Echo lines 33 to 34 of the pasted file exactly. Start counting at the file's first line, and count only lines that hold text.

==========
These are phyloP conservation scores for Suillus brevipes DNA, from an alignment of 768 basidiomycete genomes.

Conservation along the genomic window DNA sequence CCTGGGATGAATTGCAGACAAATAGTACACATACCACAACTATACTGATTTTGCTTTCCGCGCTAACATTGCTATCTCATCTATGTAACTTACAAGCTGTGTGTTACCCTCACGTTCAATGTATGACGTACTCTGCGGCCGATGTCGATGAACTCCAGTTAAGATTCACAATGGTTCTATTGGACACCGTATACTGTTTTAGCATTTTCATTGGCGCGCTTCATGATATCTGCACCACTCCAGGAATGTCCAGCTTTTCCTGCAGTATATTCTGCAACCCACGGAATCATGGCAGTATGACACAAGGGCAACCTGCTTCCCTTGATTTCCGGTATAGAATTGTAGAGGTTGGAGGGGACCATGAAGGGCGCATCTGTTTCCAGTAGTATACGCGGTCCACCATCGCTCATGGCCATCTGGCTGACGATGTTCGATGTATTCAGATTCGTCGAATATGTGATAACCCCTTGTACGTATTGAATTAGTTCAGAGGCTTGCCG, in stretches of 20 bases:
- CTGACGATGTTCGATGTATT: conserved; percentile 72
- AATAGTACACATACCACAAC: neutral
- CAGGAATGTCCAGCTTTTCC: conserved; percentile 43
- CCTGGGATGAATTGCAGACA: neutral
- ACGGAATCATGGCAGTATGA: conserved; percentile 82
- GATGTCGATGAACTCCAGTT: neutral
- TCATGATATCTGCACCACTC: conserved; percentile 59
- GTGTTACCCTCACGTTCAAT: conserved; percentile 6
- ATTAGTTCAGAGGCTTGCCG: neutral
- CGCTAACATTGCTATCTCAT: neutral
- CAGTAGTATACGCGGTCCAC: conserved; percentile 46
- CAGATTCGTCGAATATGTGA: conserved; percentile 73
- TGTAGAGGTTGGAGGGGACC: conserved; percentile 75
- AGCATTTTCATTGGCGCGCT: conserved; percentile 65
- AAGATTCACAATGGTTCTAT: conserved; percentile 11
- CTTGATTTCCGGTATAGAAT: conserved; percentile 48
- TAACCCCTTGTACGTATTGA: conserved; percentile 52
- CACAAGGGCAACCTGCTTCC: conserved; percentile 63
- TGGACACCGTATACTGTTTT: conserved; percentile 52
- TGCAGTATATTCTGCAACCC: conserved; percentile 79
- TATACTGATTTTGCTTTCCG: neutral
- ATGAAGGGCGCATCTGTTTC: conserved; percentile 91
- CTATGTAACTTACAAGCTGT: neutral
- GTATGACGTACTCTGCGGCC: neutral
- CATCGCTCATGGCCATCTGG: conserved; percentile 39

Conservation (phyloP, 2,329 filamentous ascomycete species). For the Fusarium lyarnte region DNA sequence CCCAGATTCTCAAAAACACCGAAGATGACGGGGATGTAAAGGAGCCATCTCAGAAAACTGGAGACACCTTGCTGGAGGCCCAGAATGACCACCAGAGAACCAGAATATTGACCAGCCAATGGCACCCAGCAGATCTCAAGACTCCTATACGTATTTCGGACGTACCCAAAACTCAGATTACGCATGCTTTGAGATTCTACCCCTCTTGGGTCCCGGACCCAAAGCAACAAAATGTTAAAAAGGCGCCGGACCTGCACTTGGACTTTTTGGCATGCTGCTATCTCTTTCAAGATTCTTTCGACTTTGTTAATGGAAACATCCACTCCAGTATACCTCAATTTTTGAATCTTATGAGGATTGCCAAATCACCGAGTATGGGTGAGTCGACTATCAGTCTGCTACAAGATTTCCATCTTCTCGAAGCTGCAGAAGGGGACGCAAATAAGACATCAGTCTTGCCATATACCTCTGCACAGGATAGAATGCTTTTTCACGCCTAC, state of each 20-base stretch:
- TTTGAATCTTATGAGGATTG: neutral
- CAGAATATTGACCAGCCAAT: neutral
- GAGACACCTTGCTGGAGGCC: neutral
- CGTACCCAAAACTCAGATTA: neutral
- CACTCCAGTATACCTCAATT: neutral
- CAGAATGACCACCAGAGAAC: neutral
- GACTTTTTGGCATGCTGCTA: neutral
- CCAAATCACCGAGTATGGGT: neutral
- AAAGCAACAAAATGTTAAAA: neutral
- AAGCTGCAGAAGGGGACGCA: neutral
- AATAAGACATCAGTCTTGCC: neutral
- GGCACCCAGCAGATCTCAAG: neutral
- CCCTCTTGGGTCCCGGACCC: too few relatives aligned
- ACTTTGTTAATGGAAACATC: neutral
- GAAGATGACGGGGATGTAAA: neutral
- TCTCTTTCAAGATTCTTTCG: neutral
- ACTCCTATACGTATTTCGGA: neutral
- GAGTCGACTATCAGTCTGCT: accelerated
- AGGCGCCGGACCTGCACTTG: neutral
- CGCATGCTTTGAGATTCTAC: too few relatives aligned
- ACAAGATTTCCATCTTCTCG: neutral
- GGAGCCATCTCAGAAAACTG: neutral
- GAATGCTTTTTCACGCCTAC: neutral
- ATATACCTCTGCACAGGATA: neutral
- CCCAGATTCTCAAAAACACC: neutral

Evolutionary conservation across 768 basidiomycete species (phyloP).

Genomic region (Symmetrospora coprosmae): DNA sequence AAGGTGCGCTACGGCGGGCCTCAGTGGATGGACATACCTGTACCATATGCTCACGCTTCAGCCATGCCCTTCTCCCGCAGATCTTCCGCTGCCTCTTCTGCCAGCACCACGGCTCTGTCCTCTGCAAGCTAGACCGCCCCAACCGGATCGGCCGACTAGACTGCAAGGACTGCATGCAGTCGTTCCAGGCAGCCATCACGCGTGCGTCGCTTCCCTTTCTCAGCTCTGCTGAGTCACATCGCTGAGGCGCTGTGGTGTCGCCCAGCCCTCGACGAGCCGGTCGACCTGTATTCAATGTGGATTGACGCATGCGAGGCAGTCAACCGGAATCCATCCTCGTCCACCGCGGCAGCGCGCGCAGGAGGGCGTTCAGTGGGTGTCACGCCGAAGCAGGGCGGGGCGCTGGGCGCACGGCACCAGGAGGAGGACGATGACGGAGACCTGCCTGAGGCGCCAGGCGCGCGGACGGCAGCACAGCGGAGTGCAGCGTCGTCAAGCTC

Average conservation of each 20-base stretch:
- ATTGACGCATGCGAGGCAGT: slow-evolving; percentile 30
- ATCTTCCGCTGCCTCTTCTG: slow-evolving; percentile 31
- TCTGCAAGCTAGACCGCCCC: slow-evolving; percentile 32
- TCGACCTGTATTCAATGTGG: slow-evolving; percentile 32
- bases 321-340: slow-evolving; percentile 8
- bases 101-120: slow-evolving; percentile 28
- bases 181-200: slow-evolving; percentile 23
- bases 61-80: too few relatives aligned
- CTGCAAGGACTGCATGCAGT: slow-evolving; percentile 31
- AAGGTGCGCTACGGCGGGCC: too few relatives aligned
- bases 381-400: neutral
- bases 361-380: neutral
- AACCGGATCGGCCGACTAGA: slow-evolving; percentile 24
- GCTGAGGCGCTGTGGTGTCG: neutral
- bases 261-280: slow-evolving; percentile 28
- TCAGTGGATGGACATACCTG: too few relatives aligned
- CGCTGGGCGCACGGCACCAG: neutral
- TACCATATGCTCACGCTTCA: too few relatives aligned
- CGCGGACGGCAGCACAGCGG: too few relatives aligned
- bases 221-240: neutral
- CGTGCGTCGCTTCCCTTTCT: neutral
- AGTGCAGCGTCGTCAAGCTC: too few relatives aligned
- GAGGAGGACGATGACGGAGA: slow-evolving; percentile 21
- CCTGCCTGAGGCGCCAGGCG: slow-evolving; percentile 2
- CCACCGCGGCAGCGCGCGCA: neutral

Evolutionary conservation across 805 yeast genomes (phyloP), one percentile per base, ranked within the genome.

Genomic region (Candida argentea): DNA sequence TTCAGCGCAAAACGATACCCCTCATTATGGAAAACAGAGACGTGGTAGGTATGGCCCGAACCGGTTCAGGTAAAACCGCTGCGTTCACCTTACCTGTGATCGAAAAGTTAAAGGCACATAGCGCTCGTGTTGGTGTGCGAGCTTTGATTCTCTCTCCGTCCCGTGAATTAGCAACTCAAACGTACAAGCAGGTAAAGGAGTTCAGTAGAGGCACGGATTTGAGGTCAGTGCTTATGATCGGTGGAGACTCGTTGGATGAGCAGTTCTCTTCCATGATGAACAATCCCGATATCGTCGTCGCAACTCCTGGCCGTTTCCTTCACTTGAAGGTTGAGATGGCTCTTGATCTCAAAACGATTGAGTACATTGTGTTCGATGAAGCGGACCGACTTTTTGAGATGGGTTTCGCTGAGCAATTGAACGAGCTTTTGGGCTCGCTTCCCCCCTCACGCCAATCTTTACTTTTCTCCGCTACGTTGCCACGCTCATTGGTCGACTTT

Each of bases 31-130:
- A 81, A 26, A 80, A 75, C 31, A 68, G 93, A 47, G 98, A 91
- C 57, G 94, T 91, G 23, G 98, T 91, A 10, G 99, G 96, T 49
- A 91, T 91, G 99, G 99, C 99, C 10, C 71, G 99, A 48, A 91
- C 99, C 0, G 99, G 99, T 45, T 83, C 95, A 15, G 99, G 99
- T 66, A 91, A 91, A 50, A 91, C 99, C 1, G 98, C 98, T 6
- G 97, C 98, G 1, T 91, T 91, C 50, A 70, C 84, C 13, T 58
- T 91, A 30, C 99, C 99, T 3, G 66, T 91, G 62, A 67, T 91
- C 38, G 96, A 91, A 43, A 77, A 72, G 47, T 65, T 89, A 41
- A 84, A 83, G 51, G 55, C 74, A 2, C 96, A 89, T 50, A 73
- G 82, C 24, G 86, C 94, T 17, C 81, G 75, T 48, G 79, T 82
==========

- CACTCCAGTATACCTCAATT: neutral
- CAGAATGACCACCAGAGAAC: neutral